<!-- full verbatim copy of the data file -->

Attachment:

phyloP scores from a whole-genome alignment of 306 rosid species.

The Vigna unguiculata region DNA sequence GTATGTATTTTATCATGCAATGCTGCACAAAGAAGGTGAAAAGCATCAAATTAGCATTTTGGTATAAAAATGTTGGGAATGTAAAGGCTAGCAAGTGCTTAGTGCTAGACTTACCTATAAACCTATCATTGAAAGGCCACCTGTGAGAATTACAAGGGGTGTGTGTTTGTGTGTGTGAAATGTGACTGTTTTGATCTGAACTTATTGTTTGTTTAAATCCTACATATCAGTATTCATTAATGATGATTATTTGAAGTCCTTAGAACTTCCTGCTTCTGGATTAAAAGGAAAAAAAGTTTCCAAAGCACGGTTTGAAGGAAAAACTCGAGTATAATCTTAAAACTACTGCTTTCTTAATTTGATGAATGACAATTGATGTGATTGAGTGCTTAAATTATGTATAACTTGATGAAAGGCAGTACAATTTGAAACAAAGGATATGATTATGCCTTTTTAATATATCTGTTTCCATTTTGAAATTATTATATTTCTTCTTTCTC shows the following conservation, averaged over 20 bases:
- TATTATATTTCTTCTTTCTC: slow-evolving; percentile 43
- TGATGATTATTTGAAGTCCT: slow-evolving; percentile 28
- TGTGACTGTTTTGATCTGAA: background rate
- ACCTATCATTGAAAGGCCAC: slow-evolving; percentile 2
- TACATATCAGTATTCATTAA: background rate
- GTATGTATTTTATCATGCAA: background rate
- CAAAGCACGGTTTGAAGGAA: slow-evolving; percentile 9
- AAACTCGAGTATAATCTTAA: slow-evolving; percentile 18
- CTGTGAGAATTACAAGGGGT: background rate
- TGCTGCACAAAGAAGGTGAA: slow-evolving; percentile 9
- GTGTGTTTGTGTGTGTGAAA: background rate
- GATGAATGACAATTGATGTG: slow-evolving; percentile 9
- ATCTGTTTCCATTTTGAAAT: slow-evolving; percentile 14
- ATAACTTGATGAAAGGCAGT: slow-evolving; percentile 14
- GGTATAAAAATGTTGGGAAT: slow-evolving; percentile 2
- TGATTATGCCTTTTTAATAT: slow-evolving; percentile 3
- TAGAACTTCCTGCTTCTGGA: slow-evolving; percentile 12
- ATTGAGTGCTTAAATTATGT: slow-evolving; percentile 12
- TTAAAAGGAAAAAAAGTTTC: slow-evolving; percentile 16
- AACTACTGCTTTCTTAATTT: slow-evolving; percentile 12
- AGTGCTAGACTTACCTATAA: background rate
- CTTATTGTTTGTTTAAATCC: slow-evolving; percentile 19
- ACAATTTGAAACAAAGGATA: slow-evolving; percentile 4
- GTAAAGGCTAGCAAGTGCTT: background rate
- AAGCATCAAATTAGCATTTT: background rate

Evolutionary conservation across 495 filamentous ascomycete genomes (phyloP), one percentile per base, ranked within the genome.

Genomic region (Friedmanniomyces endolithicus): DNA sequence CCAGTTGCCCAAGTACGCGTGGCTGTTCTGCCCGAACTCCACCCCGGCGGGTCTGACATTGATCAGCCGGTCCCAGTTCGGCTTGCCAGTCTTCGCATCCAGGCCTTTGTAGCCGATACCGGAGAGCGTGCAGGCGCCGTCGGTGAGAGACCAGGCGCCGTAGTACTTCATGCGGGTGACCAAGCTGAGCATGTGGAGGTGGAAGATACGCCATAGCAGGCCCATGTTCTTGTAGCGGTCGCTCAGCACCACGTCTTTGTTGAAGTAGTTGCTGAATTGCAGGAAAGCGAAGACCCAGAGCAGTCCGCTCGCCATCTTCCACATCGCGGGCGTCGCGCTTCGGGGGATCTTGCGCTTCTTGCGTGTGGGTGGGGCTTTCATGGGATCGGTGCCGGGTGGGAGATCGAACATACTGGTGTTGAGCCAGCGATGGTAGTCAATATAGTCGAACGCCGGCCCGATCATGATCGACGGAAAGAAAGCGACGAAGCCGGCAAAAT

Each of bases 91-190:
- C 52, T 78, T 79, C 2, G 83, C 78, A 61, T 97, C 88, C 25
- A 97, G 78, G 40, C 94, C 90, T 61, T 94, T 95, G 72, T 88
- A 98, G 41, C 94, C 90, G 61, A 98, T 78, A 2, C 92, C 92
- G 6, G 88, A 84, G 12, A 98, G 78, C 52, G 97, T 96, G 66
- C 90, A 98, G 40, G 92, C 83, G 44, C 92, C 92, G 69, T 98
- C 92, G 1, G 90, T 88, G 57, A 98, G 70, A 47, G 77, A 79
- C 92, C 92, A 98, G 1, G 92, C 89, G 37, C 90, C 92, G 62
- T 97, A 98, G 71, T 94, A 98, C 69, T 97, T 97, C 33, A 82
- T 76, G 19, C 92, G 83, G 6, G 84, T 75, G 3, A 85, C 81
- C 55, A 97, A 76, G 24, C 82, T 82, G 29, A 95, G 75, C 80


phyloP scores from a whole-genome alignment of 306 rosid species.

The Vigna unguiculata region DNA sequence GTATGTATTTTATCATGCAATGCTGCACAAAGAAGGTGAAAAGCATCAAATTAGCATTTTGGTATAAAAATGTTGGGAATGTAAAGGCTAGCAAGTGCTTAGTGCTAGACTTACCTATAAACCTATCATTGAAAGGCCACCTGTGAGAATTACAAGGGGTGTGTGTTTGTGTGTGTGAAATGTGACTGTTTTGATCTGAACTTATTGTTTGTTTAAATCCTACATATCAGTATTCATTAATGATGATTATTTGAAGTCCTTAGAACTTCCTGCTTCTGGATTAAAAGGAAAAAAAGTTTCCAAAGCACGGTTTGAAGGAAAAACTCGAGTATAATCTTAAAACTACTGCTTTCTTAATTTGATGAATGACAATTGATGTGATTGAGTGCTTAAATTATGTATAACTTGATGAAAGGCAGTACAATTTGAAACAAAGGATATGATTATGCCTTTTTAATATATCTGTTTCCATTTTGAAATTATTATATTTCTTCTTTCTC shows the following conservation, averaged over 20 bases:
- TATTATATTTCTTCTTTCTC: slow-evolving; percentile 43
- TGATGATTATTTGAAGTCCT: slow-evolving; percentile 28
- TGTGACTGTTTTGATCTGAA: background rate
- ACCTATCATTGAAAGGCCAC: slow-evolving; percentile 2
- TACATATCAGTATTCATTAA: background rate
- GTATGTATTTTATCATGCAA: background rate
- CAAAGCACGGTTTGAAGGAA: slow-evolving; percentile 9
- AAACTCGAGTATAATCTTAA: slow-evolving; percentile 18
- CTGTGAGAATTACAAGGGGT: background rate
- TGCTGCACAAAGAAGGTGAA: slow-evolving; percentile 9
- GTGTGTTTGTGTGTGTGAAA: background rate
- GATGAATGACAATTGATGTG: slow-evolving; percentile 9
- ATCTGTTTCCATTTTGAAAT: slow-evolving; percentile 14
- ATAACTTGATGAAAGGCAGT: slow-evolving; percentile 14
- GGTATAAAAATGTTGGGAAT: slow-evolving; percentile 2
- TGATTATGCCTTTTTAATAT: slow-evolving; percentile 3
- TAGAACTTCCTGCTTCTGGA: slow-evolving; percentile 12
- ATTGAGTGCTTAAATTATGT: slow-evolving; percentile 12
- TTAAAAGGAAAAAAAGTTTC: slow-evolving; percentile 16
- AACTACTGCTTTCTTAATTT: slow-evolving; percentile 12
- AGTGCTAGACTTACCTATAA: background rate
- CTTATTGTTTGTTTAAATCC: slow-evolving; percentile 19
- ACAATTTGAAACAAAGGATA: slow-evolving; percentile 4
- GTAAAGGCTAGCAAGTGCTT: background rate
- AAGCATCAAATTAGCATTTT: background rate

Evolutionary conservation across 495 filamentous ascomycete genomes (phyloP), one percentile per base, ranked within the genome.

Genomic region (Friedmanniomyces endolithicus): DNA sequence CCAGTTGCCCAAGTACGCGTGGCTGTTCTGCCCGAACTCCACCCCGGCGGGTCTGACATTGATCAGCCGGTCCCAGTTCGGCTTGCCAGTCTTCGCATCCAGGCCTTTGTAGCCGATACCGGAGAGCGTGCAGGCGCCGTCGGTGAGAGACCAGGCGCCGTAGTACTTCATGCGGGTGACCAAGCTGAGCATGTGGAGGTGGAAGATACGCCATAGCAGGCCCATGTTCTTGTAGCGGTCGCTCAGCACCACGTCTTTGTTGAAGTAGTTGCTGAATTGCAGGAAAGCGAAGACCCAGAGCAGTCCGCTCGCCATCTTCCACATCGCGGGCGTCGCGCTTCGGGGGATCTTGCGCTTCTTGCGTGTGGGTGGGGCTTTCATGGGATCGGTGCCGGGTGGGAGATCGAACATACTGGTGTTGAGCCAGCGATGGTAGTCAATATAGTCGAACGCCGGCCCGATCATGATCGACGGAAAGAAAGCGACGAAGCCGGCAAAAT

Each of bases 91-190:
- C 52, T 78, T 79, C 2, G 83, C 78, A 61, T 97, C 88, C 25
- A 97, G 78, G 40, C 94, C 90, T 61, T 94, T 95, G 72, T 88
- A 98, G 41, C 94, C 90, G 61, A 98, T 78, A 2, C 92, C 92
- G 6, G 88, A 84, G 12, A 98, G 78, C 52, G 97, T 96, G 66
- C 90, A 98, G 40, G 92, C 83, G 44, C 92, C 92, G 69, T 98
- C 92, G 1, G 90, T 88, G 57, A 98, G 70, A 47, G 77, A 79
- C 92, C 92, A 98, G 1, G 92, C 89, G 37, C 90, C 92, G 62
- T 97, A 98, G 71, T 94, A 98, C 69, T 97, T 97, C 33, A 82
- T 76, G 19, C 92, G 83, G 6, G 84, T 75, G 3, A 85, C 81
- C 55, A 97, A 76, G 24, C 82, T 82, G 29, A 95, G 75, C 80